Mississippi, she reminds, was one of the most relentless foes. As a matter of fact, Mississippi brought up the rear, only ratifying the amendment in 1984, some 65 years after three-fourths of the states had made it a part of the constitution.
Stansell, a professor of history at the University of Chicago, writes that one man in Mississippi had described opposition to women voting thusly: “We are not afraid to maul a black man over the head if he dares vote, but we can’t treat women, even black women that way. No, we’ll allow no woman suffrage.”
Perhaps that negative attitude toward political equality for women expressed back then accounts for Mississippi’s record of never having elected a woman governor or sent a woman to Congress, even as several Deep South neighbors have long ago elected women to those high offices.
Both Louisiana and Arkansas presently have women U.S. Senators. Three years ago, Louisianans were represented by both a woman governor and a woman U.S. Senator. Alabama elected a woman governor back in the 1970’s. South Carolina, which was very much like Mississippi in not electing women to high office, is now on the verge of electing a 40-ish woman as governor in November. She, incidentally, is the daughter of Indian immigrants. Texas long ago has elected women both to the U.S. House and Senate. Notably, in the 1970s, a black woman – Barbara Jordan – was elected for several terms to the U.S. House. She distinguished herself for intellect in the impeachment of Richard Nixon. Since then Texas has elected several black women to the House.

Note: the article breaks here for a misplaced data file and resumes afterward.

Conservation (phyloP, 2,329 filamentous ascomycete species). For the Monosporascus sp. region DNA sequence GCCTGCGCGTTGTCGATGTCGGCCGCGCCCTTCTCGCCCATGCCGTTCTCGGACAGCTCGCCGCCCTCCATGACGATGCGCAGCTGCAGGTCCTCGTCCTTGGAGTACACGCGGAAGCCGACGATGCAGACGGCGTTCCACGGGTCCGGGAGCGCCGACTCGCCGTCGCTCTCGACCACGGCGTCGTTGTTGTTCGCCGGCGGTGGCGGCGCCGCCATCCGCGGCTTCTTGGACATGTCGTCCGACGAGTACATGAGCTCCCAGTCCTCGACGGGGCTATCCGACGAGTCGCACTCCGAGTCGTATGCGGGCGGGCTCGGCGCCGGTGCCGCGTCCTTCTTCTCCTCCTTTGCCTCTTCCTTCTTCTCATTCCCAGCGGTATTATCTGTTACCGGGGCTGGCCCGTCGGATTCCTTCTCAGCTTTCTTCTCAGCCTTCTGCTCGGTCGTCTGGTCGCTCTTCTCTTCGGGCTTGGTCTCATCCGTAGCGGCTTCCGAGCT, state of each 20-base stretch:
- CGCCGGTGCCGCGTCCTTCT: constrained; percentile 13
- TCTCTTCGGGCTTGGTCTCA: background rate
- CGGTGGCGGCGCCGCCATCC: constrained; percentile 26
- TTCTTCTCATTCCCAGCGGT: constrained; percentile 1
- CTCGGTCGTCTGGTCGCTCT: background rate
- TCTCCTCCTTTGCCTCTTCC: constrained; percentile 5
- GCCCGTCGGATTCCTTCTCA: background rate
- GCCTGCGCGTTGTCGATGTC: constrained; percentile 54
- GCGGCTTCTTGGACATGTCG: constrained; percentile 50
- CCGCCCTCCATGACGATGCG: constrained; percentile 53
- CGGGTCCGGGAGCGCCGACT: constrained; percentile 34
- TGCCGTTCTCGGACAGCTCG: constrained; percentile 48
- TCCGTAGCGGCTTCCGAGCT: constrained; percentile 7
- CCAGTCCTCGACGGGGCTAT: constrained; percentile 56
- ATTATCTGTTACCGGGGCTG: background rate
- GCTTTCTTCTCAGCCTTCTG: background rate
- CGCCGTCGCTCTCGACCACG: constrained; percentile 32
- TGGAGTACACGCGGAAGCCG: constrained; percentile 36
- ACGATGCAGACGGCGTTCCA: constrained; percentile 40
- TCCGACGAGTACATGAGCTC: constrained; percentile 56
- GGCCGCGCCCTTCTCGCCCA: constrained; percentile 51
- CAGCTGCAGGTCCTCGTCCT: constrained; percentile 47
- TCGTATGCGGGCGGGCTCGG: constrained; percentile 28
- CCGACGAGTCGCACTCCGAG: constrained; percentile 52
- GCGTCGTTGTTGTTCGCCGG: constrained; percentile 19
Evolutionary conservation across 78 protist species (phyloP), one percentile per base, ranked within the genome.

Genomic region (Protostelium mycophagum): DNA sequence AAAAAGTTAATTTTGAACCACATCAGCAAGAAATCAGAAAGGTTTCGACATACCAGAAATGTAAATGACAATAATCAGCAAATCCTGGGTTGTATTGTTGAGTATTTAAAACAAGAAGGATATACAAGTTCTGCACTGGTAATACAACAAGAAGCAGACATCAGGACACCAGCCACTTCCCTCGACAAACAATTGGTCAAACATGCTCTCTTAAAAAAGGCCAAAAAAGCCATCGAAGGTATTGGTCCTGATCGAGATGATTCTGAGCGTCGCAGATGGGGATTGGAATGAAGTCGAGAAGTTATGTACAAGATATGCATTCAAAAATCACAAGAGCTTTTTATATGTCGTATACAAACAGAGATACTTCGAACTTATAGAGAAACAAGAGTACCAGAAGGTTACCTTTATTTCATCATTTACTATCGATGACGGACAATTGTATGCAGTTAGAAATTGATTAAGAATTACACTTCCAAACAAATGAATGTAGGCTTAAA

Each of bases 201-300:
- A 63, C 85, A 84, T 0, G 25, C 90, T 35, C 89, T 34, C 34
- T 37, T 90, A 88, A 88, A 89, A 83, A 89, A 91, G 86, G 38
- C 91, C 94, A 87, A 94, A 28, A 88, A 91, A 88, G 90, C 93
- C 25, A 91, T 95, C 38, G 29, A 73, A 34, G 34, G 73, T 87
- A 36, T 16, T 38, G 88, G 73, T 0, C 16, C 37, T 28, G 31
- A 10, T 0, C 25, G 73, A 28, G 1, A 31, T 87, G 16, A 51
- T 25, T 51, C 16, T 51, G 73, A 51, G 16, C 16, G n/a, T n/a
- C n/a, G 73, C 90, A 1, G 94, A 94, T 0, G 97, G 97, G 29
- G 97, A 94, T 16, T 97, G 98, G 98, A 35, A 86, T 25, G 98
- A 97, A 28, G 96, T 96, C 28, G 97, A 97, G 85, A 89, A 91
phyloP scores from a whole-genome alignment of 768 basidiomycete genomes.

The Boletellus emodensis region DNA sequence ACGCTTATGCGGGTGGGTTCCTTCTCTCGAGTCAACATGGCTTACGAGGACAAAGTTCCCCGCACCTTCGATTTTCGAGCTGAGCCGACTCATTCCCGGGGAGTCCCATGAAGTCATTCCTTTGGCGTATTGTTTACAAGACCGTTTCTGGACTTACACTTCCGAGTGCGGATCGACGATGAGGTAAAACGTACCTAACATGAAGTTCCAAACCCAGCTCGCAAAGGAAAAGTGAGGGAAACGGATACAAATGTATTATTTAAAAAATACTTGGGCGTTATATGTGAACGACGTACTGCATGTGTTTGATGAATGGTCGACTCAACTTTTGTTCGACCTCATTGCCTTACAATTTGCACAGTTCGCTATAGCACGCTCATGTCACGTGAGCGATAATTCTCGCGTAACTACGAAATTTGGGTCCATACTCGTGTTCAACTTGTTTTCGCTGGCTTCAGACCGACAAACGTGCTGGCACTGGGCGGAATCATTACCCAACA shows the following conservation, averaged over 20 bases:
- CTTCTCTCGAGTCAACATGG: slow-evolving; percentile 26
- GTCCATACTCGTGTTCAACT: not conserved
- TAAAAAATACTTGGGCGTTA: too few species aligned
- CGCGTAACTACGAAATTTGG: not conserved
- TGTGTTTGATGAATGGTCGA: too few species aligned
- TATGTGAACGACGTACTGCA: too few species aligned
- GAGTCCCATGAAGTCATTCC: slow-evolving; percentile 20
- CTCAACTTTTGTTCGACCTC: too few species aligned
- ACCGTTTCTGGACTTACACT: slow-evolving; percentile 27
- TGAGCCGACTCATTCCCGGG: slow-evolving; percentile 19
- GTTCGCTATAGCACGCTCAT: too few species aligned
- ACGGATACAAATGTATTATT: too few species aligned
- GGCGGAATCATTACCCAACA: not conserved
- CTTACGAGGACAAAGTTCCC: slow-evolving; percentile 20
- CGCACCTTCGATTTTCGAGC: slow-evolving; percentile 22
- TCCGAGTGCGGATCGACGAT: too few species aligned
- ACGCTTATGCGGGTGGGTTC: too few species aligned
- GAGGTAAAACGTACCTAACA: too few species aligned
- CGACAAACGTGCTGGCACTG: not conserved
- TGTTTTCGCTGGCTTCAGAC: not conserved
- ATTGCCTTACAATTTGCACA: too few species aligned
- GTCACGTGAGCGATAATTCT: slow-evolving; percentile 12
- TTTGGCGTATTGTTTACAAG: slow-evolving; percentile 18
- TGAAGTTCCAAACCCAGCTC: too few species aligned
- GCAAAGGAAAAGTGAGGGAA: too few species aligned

Until 1968, Mississippi barred women from serving on state court juries. But a dramatic moment in the state’s legislative history finally put women on juries. Actually, by changing only one word in a state law made it happen.
It was one of these moments in Mississippi history that I was right there and saw it happen. The state Senate was debating a bill that had to do with how trial jurors are selected. Unobtrusively, a woman senator from Jackson, Jean Muirhead, slipped up to the reading clerk’s desk and dropped a proposed amendment in the hopper. All the amendment did was to strike one word, “male” in the first line of the old state law that said who was qualified for jury service.
Before most members of the Senate realized what had happened, the Senate routinely adopted the amendment by voice vote. Later it dawned on some of the crusty old senators what they had done – removed the language that made men solely qualified to serve on juries and opened the longstanding male province to pesky women. Next day, there was some scurrying around by some oldies to undo the Muirhead amendment. But the die had been cast and there was no backing up. In the months that followed, the male-dominated legal profession begrudgingly admitted that the judicial system had gotten better.
Ironically, when she ran for reelection, Muirhead was defeated by a not-so-bright man.
Politically, the highest office to which Mississippi has elected a woman is lieutenant governor. Evelyn Gandy, who had won three down-ballot state offices, was elected lieutenant governor in 1975. When she tried to move up to the governorship in 1979, she was defeated. Gandy’s second try to win the top job in 1983 also met with defeat.
Amy Tuck, a former state senator, came along to win the No. 2 job as a Democrat in 1999. Four years later, after switching parties she again won the office. Since, Tuck has pretty much disappeared from the state political scene and no other female figure has emerged in either party who would have a ghost of a chance to win high state office.
Bill Minor has covered Mississippi politics since 1947. Contact him at P.O. Box 1243, Jackson, MS 39215-1243, or e-mail at email@example.com.